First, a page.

Fred* p = new Fred();
                                       if (p == NULL) {                                   <-- 1
                                         // ...
                                       }
                                       // ...
                                     }
                                     int main()
                                     { sample(); }
                                     

                                    (1) Bad Form! Shouldn't check for NULL

                                    C programmers please note that this behavior is very different from the way out-of-memory is handled by malloc(). To be safe, every call to malloc() has to be followed by an explicict if test to see if malloc() returned NULL.

                                      FAQ 12.07 Как для new вернуть NULL ?

                                      Replace new Fred() with new(nothrow) Fred(). Note that this is a step backward for the reasons already described, so this technique should not be extensively used in new C++ code. However this technique is relevant for people who have to deal with C++ software that was written before new Fred() threw exceptions.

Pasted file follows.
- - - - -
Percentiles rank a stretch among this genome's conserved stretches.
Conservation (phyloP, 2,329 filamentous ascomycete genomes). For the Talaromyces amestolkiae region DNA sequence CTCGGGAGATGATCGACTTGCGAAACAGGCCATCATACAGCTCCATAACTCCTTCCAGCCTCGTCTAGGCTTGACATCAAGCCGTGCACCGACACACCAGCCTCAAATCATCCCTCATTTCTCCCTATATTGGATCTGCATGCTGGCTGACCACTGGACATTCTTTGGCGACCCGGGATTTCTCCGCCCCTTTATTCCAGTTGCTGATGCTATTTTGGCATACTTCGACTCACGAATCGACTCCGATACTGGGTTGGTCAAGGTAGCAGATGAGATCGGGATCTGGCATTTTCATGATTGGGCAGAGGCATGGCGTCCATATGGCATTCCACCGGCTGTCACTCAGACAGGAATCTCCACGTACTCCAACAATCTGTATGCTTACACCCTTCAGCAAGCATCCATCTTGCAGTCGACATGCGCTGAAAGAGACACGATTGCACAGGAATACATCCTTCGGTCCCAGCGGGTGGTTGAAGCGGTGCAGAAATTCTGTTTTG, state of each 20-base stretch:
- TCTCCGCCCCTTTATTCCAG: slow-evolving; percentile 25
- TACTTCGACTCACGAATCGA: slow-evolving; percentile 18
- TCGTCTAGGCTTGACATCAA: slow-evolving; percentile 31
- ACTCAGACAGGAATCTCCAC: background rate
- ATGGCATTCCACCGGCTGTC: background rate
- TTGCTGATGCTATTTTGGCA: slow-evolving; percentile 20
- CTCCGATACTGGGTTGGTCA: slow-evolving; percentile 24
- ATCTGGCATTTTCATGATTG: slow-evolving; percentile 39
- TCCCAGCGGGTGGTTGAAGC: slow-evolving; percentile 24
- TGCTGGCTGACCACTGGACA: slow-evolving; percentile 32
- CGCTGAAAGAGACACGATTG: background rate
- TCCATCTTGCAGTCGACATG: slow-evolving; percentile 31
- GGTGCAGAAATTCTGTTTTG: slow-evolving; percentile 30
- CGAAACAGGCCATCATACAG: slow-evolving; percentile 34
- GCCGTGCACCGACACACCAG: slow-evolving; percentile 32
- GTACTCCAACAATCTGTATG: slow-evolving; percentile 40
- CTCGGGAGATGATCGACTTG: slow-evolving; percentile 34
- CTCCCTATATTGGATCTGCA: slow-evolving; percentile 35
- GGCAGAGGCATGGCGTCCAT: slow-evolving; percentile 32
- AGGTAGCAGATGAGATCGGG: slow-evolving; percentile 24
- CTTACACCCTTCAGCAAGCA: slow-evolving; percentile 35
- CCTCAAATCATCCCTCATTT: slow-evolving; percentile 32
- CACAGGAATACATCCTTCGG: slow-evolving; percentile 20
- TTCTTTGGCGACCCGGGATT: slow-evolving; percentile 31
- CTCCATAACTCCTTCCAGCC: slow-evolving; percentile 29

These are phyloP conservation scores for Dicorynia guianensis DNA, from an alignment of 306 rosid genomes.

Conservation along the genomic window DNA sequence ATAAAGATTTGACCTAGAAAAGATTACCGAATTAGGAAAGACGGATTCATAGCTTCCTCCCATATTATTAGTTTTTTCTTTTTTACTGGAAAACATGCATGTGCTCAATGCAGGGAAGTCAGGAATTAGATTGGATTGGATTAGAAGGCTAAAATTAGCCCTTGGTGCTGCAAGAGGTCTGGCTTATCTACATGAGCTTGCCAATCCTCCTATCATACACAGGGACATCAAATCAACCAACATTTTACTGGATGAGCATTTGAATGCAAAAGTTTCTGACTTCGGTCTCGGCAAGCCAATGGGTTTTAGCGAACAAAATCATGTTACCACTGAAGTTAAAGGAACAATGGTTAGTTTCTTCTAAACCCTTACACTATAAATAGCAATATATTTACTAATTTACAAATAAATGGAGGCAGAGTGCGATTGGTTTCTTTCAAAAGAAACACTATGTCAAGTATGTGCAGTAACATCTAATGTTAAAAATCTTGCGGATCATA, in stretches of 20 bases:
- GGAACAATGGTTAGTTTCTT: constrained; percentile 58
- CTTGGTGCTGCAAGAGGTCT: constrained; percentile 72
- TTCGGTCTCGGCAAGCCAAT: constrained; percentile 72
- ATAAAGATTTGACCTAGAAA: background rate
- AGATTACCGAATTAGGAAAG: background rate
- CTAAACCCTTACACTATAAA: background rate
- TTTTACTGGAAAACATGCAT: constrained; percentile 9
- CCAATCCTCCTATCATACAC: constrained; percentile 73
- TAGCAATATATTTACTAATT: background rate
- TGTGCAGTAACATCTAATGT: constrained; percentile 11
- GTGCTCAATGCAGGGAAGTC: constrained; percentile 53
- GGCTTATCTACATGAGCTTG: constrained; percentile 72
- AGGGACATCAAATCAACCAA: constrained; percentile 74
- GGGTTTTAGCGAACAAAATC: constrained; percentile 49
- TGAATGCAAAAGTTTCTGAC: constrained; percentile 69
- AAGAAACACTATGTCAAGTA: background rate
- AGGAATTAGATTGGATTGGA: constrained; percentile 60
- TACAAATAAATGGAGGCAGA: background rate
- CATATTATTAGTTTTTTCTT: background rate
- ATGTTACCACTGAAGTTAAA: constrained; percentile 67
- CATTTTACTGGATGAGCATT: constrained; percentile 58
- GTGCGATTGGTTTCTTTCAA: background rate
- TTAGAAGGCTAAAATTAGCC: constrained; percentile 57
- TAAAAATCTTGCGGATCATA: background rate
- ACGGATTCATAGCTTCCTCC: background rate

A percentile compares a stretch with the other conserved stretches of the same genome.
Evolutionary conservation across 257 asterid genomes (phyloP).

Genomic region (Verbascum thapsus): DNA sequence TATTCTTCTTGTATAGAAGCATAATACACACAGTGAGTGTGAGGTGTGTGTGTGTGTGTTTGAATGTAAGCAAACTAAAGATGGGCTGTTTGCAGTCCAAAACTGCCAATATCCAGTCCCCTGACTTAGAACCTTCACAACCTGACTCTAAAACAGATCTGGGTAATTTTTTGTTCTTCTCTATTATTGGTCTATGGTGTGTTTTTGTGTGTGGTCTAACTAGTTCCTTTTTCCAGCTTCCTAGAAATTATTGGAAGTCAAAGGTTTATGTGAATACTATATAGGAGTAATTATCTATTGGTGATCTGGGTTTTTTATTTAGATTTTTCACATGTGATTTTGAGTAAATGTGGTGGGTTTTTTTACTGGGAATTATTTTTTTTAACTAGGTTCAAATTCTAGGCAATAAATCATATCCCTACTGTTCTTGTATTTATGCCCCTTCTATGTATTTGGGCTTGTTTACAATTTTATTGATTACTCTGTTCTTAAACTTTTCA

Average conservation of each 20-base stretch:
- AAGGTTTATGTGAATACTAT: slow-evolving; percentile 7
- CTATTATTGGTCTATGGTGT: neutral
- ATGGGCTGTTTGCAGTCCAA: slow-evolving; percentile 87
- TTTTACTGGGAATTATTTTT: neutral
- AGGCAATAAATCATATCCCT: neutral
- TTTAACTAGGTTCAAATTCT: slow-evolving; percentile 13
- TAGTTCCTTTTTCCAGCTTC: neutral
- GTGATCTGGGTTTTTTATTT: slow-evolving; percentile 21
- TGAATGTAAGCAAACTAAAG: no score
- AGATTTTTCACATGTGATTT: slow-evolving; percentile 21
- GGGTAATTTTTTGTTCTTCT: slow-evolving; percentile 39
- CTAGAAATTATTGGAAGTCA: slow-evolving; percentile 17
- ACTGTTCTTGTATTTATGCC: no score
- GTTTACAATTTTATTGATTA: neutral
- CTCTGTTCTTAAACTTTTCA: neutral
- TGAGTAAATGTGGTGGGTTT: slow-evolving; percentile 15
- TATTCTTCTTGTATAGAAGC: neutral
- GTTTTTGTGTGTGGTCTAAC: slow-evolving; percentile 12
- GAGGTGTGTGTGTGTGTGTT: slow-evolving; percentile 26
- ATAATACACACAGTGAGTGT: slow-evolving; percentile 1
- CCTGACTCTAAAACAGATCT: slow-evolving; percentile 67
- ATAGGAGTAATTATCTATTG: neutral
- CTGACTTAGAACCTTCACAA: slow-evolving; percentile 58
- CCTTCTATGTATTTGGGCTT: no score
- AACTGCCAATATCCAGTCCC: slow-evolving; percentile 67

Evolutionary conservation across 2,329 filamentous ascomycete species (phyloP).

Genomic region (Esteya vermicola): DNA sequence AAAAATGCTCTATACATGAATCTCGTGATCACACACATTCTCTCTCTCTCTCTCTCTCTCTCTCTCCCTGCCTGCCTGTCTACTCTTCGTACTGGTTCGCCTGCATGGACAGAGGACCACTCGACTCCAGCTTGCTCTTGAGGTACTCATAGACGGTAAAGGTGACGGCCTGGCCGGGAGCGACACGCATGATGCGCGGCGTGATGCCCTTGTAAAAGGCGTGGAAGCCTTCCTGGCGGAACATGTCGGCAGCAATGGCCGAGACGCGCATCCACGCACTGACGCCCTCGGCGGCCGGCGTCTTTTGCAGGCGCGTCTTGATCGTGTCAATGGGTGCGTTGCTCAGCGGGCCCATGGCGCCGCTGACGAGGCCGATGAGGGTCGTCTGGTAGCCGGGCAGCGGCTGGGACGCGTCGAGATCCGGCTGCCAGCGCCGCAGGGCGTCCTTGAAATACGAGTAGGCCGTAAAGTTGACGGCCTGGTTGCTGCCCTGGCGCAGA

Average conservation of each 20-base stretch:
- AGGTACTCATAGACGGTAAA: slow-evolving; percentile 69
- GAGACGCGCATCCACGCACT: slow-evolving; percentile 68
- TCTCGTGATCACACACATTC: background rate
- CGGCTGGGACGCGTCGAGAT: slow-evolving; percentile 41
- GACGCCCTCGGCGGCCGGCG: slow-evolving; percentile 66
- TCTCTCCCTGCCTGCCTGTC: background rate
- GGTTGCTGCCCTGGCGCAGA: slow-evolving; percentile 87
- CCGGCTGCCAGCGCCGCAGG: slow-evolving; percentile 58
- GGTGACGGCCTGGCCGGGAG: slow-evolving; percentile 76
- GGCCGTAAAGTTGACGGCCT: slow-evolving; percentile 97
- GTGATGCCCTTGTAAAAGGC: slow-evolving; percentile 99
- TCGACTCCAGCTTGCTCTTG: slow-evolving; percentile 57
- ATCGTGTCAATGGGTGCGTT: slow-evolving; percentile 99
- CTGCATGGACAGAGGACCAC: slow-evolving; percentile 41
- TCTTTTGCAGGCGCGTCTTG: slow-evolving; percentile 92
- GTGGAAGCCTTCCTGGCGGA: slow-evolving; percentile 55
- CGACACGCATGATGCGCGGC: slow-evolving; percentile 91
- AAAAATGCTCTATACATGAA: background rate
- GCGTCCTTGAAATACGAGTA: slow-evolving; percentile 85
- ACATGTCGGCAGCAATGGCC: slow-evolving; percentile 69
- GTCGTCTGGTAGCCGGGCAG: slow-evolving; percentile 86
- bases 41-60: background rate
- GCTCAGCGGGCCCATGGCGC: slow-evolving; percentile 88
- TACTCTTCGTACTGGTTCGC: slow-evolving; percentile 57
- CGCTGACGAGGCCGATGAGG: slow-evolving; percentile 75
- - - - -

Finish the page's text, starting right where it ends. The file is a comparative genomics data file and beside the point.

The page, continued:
When preexception C++ code is compiled on a modern C++ compiler, the use of exceptions may cause the application to crash. In this case, there are two basic options: update the application by making it exception safe (that is, make the code do something reasonable even if something such as new throws an exception), or patch the application by replacing new Fred() with new(nothrow) Fred(). Often, but not always, it is cheaper to patch it rather than make it exception safe. The following example demonstrates this technique.

                                       #include <new>
                                       using namespace std;
                                       
                                       void sample() throw()
                                       {
                                         Fred* p = new(nothrow) Fred();                     <-- 1
                                         if (p == NULL) {                                   <-- 2
                                           // ...
                                         }
                                       }
                                       

                                      (1) Note the nothrow

                                      (2) This test is required!

                                        FAQ 12.08 Как с помощью new чистить пул обьектов при нехватке памяти ?